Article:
Please use this identifier to cite or link to this item: https://doi.org/10.1093/nar/gkh984
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dc.titlePredicting functional family of novel enzymes irrespective of sequence similarity: A statistical learning approach
dc.contributor.authorHan, L.Y.
dc.contributor.authorCai, C.Z.
dc.contributor.authorJi, Z.L.
dc.contributor.authorCao, Z.W.
dc.contributor.authorCui, J.
dc.contributor.authorChen, Y.Z.
dc.date.accessioned2014-05-19T02:54:12Z
dc.date.available2014-05-19T02:54:12Z
dc.date.issued2004
dc.identifier.citationHan, L.Y., Cai, C.Z., Ji, Z.L., Cao, Z.W., Cui, J., Chen, Y.Z. (2004). Predicting functional family of novel enzymes irrespective of sequence similarity: A statistical learning approach. Nucleic Acids Research 32 (21) : 6437-6444. ScholarBank@NUS Repository. https://doi.org/10.1093/nar/gkh984
dc.identifier.issn03051048
dc.identifier.urihttp://scholarbank.nus.edu.sg/handle/10635/53099
dc.description.abstractThe function of a protein that has no sequence homolog of known function is difficult to assign on the basis of sequence similarity. The same problem may arise for homologous proteins of different functions if one is newly discovered and the other is the only known protein of similar sequence. It is desirable to explore methods that are not based on sequence similarity. One approach is to assign functional family of a protein to provide useful hint about its function. Several groups have employed a statistical learning method, support vector machines (SVMs), for predicting protein functional family directly from sequence irrespective of sequence similarity. These studies showed that SVM prediction accuracy is at a level useful for functional family assignment. But its capability for assignment of distantly related proteins and homologous proteins of different functions has not been critically and adequately assessed. Here SVM is tested for functional family assignment of two groups of enzymes. One consists of 50 enzymes that have no homolog of known function from PSI-BLAST search of protein databases. The other contains eight pairs of homologous enzymes of different families. SVM correctly assigns 72% of the enzymes in the first group and 62% of the enzyme pairs in the second group, suggesting that it is potentially useful for facilitating functional study of novel proteins. A web version of our software, SVMProt, is accessible at http://jing.cz3.nus.edu.sg/cgi-bin/svmprot.cgi. © Oxford University Press 2004; all rights reserved.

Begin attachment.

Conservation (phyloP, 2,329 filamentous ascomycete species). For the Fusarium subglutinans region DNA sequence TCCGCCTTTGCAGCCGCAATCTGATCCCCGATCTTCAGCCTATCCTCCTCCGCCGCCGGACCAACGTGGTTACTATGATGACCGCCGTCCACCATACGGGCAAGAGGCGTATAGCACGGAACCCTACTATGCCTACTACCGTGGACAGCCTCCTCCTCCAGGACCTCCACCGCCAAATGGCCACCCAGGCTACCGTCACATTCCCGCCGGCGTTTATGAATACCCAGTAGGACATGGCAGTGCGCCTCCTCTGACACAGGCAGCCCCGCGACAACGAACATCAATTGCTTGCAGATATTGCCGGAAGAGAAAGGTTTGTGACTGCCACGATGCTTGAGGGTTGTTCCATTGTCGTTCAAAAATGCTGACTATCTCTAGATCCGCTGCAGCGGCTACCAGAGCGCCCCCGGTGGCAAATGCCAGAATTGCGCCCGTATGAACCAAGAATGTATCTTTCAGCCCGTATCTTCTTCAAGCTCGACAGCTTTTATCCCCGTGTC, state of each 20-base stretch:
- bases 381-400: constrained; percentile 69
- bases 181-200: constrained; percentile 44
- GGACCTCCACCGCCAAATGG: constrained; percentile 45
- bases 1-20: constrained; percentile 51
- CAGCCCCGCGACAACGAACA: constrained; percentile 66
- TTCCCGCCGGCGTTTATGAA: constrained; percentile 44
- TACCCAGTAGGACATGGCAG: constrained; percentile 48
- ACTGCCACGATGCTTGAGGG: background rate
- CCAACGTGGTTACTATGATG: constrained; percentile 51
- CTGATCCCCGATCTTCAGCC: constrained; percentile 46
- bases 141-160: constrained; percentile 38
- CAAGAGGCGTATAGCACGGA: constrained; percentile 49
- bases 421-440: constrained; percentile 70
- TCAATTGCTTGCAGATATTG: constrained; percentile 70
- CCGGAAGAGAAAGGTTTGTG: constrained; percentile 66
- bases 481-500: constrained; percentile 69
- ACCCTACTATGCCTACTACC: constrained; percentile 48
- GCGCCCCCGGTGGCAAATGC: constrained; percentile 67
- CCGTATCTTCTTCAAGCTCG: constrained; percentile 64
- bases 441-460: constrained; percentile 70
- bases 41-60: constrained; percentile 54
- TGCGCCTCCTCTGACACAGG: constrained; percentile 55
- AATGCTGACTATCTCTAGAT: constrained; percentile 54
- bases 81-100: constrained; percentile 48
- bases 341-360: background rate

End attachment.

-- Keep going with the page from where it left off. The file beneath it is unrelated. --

dc.sourceScopus
dc.typeArticle
dc.contributor.departmentCOMPUTATIONAL SCIENCE
dc.contributor.departmentBIOPROCESSING TECHNOLOGY CENTRE
dc.description.doi10.1093/nar/gkh984
dc.description.sourcetitleNucleic Acids Research
dc.description.volume32
dc.description.issue21
dc.description.page6437-6444
dc.description.codenNARHA
dc.identifier.isiut000225676700039
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